Sheep And Wool Show Report!

Knit-a-square children's daycare centres

Late last year, hopeful but only cautiously optimistic, I got in contact with the organizers of the Australian Sheep and Wool Show, one of the largest of its kind in the world and held in Bendigo, Australia once a year. After a few email conversations, I was delighted to find that, not only was the Australian Woolcraft group happy to have us attend the show, but they would actually provide us with some space in the community section of the show to share the KAS story and invite people to knit squares.

The big event finally happened recently, and as you might have guessed from the number of new Australians who joined the forum a few weeks ago, it was a huge success!

For me the whole thing started on the Thursday afternoon, day zero. We had some time to set up our display, and to meet the others in our pavilion. It was freezing cold, but I was excited anyway.

Thursday also brought a fantastic surprise. The organizers of the woolcraft part of the show had not only helped to organize a space for us, but had also arranged a dozen large bin bags full of 100% wool yarn, which had been donated by several shops who had been using them as a window display. The wool was gorgeous shades of orange, red and yellow, and will make some fantastic blankets.

Along with this too, came a very large box of squares ready to go. These beautifully knitted squares came from members of Vision Australia, people who are blind or had reduced vision. These squares have been bundled up with the rest of the show squares to be posted off to South Africa soon.

By the end of Thursday’s setup, you can imagine how excited and confident I was feeling!

Friday was a big day. People started to drift by even before the show officially opened at 9am, and by lunch time the flow of visitors to the table was near continuous, with multiple groups often listening in on the same conversation.

Around the rest of the show was a wealth of sheep and wool related wonders. On those moments when I dared leave the table to someone else, I was in heaven! Yarn everywhere, hand spun fibre through to novelty craft yarns, in every shade (or combination of shades) that you could imagine. Beyond that, there were sheep dog trials, sheep judging, wool craft exhibitions and demonstrations, shearing races, live cooking shows and some absolutely delicious lamb for lunch in the food pavilions!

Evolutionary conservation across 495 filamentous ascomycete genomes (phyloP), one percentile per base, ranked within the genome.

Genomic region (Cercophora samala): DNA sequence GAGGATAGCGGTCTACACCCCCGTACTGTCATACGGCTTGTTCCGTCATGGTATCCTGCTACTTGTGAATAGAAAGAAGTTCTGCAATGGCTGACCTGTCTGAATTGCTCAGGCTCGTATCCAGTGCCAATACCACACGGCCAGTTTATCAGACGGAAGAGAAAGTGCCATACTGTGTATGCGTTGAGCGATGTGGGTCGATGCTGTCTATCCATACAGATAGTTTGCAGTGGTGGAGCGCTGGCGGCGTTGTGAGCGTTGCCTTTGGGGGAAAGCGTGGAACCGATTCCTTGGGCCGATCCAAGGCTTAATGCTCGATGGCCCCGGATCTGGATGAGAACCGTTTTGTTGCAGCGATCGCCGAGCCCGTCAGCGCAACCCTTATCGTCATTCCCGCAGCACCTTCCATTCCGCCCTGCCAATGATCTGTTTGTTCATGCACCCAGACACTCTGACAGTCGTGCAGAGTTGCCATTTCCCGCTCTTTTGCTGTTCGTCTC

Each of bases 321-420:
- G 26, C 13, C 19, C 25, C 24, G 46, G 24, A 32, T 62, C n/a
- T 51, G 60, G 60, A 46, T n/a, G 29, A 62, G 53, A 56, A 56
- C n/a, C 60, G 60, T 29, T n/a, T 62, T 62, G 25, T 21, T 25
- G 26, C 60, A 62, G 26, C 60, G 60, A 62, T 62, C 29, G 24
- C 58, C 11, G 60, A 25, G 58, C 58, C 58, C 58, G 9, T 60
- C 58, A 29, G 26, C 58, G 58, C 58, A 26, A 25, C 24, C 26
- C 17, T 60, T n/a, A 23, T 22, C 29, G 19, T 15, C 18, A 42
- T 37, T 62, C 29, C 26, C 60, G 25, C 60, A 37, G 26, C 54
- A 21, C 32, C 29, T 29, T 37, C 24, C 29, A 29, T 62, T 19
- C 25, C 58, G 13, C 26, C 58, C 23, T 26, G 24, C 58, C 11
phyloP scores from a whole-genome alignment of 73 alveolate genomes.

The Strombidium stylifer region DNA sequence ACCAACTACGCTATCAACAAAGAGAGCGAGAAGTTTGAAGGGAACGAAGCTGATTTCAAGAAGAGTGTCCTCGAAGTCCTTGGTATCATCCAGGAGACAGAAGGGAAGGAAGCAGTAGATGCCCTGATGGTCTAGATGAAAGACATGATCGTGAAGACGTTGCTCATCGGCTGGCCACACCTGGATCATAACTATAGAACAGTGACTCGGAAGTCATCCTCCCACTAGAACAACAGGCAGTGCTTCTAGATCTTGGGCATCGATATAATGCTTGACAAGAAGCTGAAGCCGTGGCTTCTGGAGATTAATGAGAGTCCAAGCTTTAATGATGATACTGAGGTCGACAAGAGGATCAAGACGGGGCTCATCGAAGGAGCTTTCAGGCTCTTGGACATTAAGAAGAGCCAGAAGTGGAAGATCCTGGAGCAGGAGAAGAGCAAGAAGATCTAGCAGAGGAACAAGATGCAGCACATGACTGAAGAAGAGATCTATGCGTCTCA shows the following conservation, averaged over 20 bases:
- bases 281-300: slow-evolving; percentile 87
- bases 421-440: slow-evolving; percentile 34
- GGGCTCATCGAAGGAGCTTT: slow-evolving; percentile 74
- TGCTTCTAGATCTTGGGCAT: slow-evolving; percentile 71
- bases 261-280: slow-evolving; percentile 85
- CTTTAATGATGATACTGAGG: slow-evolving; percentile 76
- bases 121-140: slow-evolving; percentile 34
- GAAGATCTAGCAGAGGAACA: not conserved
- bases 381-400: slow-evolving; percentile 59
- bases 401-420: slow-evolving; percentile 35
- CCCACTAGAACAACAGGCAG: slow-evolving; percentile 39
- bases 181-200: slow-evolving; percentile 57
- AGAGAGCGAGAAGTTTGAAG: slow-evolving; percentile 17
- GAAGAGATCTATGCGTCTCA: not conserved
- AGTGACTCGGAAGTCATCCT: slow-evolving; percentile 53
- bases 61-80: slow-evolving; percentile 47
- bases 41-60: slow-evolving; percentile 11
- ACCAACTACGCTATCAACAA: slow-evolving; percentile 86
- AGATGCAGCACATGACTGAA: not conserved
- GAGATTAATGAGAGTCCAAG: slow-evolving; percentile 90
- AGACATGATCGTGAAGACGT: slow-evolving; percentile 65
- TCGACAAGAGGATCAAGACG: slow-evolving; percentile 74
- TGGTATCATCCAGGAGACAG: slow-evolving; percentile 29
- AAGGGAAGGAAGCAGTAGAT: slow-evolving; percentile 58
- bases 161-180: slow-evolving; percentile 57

One of the volunteers who was teaching knitting in the same pavilion as us heard about the project, and from that point on anyone who wanted to learn how to knit got to work on a KAS square. There were quite a few squares by the end of the weekend!

By the time 5pm rolled around I was already exhausted, and I still had two whole days to go! It had been a fantastic day though. Every person who came through had been positive and enthusiastic about KAS, and were completely engaged.

Saturday was by far the busiest day for KAS, so much so that by midday, I actually received an email from the company who hosts our website, saying that they had had so much traffic that day that they were concerned that something had gone wrong with the technology!

Nearly every visitor to the table left with one of our glossy printed rulers. On one side we showed the measure of twenty centimeters/eight inches, the size of the KAS square. On the other, we shared information about how to get involved with the project. People were delighted with these rulers, a much more creative and interesting take away than the standard pamphlet or brochure.

Some of our neighbors also got in on the ruler action, taking a few handfuls away with them to slip in with their mail orders. We may see a few new members yet from customers of some of our neighboring stands, as some of these wonderful independent yarn companies post out rulers as part of their deliveries!

Once again, everyone was keen to understand, to get involved, and to hear everything they could about the KAS project. Several people took the time to sit and knit a bit, and even more took away small stacks of rulers to share with friends, family, or crafting groups.

Sunday, the final day of the show, was a bit quieter. That was just as well though, because I was exhausted!

Despite the more relaxed atmosphere though, we still had a continuous flow of people through asking about how to get involved. We also had several kids join us on the last day, including a few who took the chance to learn how to use a knitters loom so they could contribute a square.

By the end of the show, we had almost four full pages of people asking to join the forum and KasSnippets mailing list. Hundreds of visitors went away with enthusiastic plans to knit a square, to join our forum, to download our pattern book or to donate to the project.

Thank you to Dot and the rest of the Woolcraft Australia team who supported us so thoroughly at the show, with space and yarn and squares. Their efforts cannot be underestimated, for however tired I was at the end of the weekend, they must have been double that. Thanks too to Helen and Ross, my assistants both in setting up and manning the table over the four days, and in preparing, ordering and collecting all of the various marketing and display paraphernalia in the weeks leading up to the show.

I’ll leave you with a few more photos from the show. Hopefully next year, if you’re in the area, you’ll come and join us for the next Sheep and Wool Show!

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